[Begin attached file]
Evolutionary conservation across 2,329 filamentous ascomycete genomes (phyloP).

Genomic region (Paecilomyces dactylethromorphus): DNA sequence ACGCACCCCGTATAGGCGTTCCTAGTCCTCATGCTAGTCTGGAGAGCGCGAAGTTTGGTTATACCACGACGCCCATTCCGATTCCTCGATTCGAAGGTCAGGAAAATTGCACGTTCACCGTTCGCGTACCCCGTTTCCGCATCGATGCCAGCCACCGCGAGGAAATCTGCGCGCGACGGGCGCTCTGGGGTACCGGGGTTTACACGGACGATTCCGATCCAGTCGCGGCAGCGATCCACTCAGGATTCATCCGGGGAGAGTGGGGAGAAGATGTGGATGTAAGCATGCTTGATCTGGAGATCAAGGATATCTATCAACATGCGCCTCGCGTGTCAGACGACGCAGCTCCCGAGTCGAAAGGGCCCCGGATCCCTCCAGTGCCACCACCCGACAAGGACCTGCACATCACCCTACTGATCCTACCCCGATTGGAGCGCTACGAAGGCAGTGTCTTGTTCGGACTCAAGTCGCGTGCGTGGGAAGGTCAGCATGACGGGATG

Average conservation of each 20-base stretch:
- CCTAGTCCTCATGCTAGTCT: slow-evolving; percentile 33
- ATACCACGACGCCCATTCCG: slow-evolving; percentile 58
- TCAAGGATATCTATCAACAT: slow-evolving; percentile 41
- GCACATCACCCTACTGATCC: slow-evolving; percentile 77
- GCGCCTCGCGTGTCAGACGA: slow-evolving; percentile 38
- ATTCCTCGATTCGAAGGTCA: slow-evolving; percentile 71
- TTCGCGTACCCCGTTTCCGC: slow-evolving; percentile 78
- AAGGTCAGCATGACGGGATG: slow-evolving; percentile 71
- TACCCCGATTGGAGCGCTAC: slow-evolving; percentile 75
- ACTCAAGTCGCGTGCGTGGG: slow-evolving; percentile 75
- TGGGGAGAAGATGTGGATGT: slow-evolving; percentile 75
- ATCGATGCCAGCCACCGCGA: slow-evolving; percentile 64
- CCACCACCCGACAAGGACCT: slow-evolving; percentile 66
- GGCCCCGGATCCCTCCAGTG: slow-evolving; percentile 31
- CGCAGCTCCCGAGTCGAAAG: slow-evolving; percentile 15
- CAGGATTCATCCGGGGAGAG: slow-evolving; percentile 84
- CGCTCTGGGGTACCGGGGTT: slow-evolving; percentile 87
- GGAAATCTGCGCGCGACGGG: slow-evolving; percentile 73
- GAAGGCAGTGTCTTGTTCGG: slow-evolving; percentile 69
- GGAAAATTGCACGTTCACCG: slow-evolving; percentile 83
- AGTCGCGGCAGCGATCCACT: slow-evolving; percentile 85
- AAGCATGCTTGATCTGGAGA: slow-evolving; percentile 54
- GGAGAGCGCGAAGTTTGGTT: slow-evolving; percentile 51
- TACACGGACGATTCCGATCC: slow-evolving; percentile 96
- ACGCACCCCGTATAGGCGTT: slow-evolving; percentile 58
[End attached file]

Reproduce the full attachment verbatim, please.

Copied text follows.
Evolutionary conservation across 2,329 filamentous ascomycete genomes (phyloP).

Genomic region (Paecilomyces dactylethromorphus): DNA sequence ACGCACCCCGTATAGGCGTTCCTAGTCCTCATGCTAGTCTGGAGAGCGCGAAGTTTGGTTATACCACGACGCCCATTCCGATTCCTCGATTCGAAGGTCAGGAAAATTGCACGTTCACCGTTCGCGTACCCCGTTTCCGCATCGATGCCAGCCACCGCGAGGAAATCTGCGCGCGACGGGCGCTCTGGGGTACCGGGGTTTACACGGACGATTCCGATCCAGTCGCGGCAGCGATCCACTCAGGATTCATCCGGGGAGAGTGGGGAGAAGATGTGGATGTAAGCATGCTTGATCTGGAGATCAAGGATATCTATCAACATGCGCCTCGCGTGTCAGACGACGCAGCTCCCGAGTCGAAAGGGCCCCGGATCCCTCCAGTGCCACCACCCGACAAGGACCTGCACATCACCCTACTGATCCTACCCCGATTGGAGCGCTACGAAGGCAGTGTCTTGTTCGGACTCAAGTCGCGTGCGTGGGAAGGTCAGCATGACGGGATG

Average conservation of each 20-base stretch:
- CCTAGTCCTCATGCTAGTCT: slow-evolving; percentile 33
- ATACCACGACGCCCATTCCG: slow-evolving; percentile 58
- TCAAGGATATCTATCAACAT: slow-evolving; percentile 41
- GCACATCACCCTACTGATCC: slow-evolving; percentile 77
- GCGCCTCGCGTGTCAGACGA: slow-evolving; percentile 38
- ATTCCTCGATTCGAAGGTCA: slow-evolving; percentile 71
- TTCGCGTACCCCGTTTCCGC: slow-evolving; percentile 78
- AAGGTCAGCATGACGGGATG: slow-evolving; percentile 71
- TACCCCGATTGGAGCGCTAC: slow-evolving; percentile 75
- ACTCAAGTCGCGTGCGTGGG: slow-evolving; percentile 75
- TGGGGAGAAGATGTGGATGT: slow-evolving; percentile 75
- ATCGATGCCAGCCACCGCGA: slow-evolving; percentile 64
- CCACCACCCGACAAGGACCT: slow-evolving; percentile 66
- GGCCCCGGATCCCTCCAGTG: slow-evolving; percentile 31
- CGCAGCTCCCGAGTCGAAAG: slow-evolving; percentile 15
- CAGGATTCATCCGGGGAGAG: slow-evolving; percentile 84
- CGCTCTGGGGTACCGGGGTT: slow-evolving; percentile 87
- GGAAATCTGCGCGCGACGGG: slow-evolving; percentile 73
- GAAGGCAGTGTCTTGTTCGG: slow-evolving; percentile 69
- GGAAAATTGCACGTTCACCG: slow-evolving; percentile 83
- AGTCGCGGCAGCGATCCACT: slow-evolving; percentile 85
- AAGCATGCTTGATCTGGAGA: slow-evolving; percentile 54
- GGAGAGCGCGAAGTTTGGTT: slow-evolving; percentile 51
- TACACGGACGATTCCGATCC: slow-evolving; percentile 96
- ACGCACCCCGTATAGGCGTT: slow-evolving; percentile 58